BONANZA, Nicaragua – Rescuers using long ladders tried to get food and water to freelance miners trapped in a Nicaraguan gold mine, as the effort to reach the 24 men entered its second day.
Authorities said 20 of the miners had been located and had communicated with rescuers at the El Comal gold and silver mine in the community of Bonanza in northern Nicaragua. The miners were trapped after collapsing earth blocked a shaft in the mine, which cuts into the side of a mountain and upward.
Hundreds of relatives and fellow miners prayed outside the mine as rescuers lined up several ladders along a 200-foot long tunnel leading toward where the men are trapped in a kind of cave. Authorities said the 20 trapped miners have said they don't know what happened to the other four.
Bonanza Mayor Alexander Alvarado said rescuers were close Friday night to reaching the miners. Workers normally enter the mines with enough food and water for the workday.
"In a few minutes it will be possible to bring them food and water," he said.
Commander Javier Amaya of the rescue team said the rescue plan involves groups "of five or 10 miners entering the mine on wooden ladders, tying themselves off and going in until they reach them."
Amaya said local residents had joined the rescue crews. Bonanza is located about 260 miles (420 kilometers) northeast of Managua.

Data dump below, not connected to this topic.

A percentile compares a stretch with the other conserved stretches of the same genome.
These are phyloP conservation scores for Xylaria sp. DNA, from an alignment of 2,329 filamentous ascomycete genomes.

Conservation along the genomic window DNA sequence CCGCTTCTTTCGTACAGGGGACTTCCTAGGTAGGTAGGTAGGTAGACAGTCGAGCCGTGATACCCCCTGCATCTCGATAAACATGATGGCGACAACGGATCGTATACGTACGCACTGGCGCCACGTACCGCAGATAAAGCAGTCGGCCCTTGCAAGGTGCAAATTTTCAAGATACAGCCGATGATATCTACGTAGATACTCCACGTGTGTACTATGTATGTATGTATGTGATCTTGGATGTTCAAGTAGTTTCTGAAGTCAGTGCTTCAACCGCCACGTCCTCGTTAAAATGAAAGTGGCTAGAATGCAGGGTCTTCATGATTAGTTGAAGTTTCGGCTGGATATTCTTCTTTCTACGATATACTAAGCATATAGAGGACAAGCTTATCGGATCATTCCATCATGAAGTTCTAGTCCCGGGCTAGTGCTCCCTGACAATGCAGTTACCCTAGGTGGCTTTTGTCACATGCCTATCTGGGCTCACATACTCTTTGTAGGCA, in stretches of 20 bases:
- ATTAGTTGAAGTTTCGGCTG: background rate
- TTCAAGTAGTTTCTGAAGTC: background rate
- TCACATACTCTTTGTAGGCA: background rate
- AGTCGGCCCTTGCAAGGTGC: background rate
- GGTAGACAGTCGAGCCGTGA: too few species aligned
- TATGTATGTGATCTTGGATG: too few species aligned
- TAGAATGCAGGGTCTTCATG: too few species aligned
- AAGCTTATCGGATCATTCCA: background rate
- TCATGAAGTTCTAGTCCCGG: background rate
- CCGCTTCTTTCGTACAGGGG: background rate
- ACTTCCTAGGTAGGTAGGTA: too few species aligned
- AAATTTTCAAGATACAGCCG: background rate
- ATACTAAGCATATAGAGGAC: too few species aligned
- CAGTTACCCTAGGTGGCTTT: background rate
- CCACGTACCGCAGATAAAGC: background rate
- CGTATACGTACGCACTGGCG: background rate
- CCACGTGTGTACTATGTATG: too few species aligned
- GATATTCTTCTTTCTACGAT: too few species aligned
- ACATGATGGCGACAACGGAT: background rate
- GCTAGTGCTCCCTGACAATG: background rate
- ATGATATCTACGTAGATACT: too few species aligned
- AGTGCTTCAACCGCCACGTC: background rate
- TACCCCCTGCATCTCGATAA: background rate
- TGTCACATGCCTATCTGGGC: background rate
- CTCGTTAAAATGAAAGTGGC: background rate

Teams with dogs helped locate the 20 trapped miners, but authorities had not yet been able to get them out by Friday night.
Outside the mine, Jorge Hernandez, 25, said he learned his brother is one of the miners trapped while watching television in Nicaragua's capital, Managua. He rushed to Bonanza.
"We're praying to God with all of our souls so that my brother and the other men can be rescued alive and well," he said. He added that his brother Michael, 24, moved to Bonanza from Managua last year to work in the mine.
The gold and silver mine is operated by Colombia's Hemco. The trapped miners are not employees of Hemco, but rather freelancers allowed to work in the company's concession if they sell any gold they find to the firm, mining company spokesman Gregorio Downs told The Associated Press.
Downs said the company had warned miners about the danger of working in the El Comal area, especially after two miners died in a rain-caused landslide there last month.
"We live by extracting mineral from Hemco. They told us digging here was risky, but sometimes one is willing to risk it for a few more cents," said Absalon Toledo, leader of the informal miners.
Authorities didn't receive word of the landslide until late Thursday after the mine lost contact with the workers, who are believed to be about 165 feet (50 meters) below the surface.
"We are doing everything possible so that the 20 workers come out alive, but we don't know how long it is going to take," said Marta Lagos, secretary of the governing Sandinistas.
Downs told the government's news website that the company initially had contact with the trapped miners. But he said apparently there were more slides inside after the initial one.
According to the website of Nicaragua-based Hemco, the company has mined in the north Atlantic municipality since 1995 and employs 532 workers, who process 700 tons of material a day. The company, majority owned by Colombia's Mineros S.A., says it produces more than 2,500 pounds (1,150 kilograms, 37,000 troy ounces) of gold a year and is Nicaragua's 12th largest exporter.
Associated Press writer Luis Manuel Galeano reported from Managua and Esteban Felix reported from Bonanza. Associated Press writer Olga R. Rodriguez contributed from Mexico City.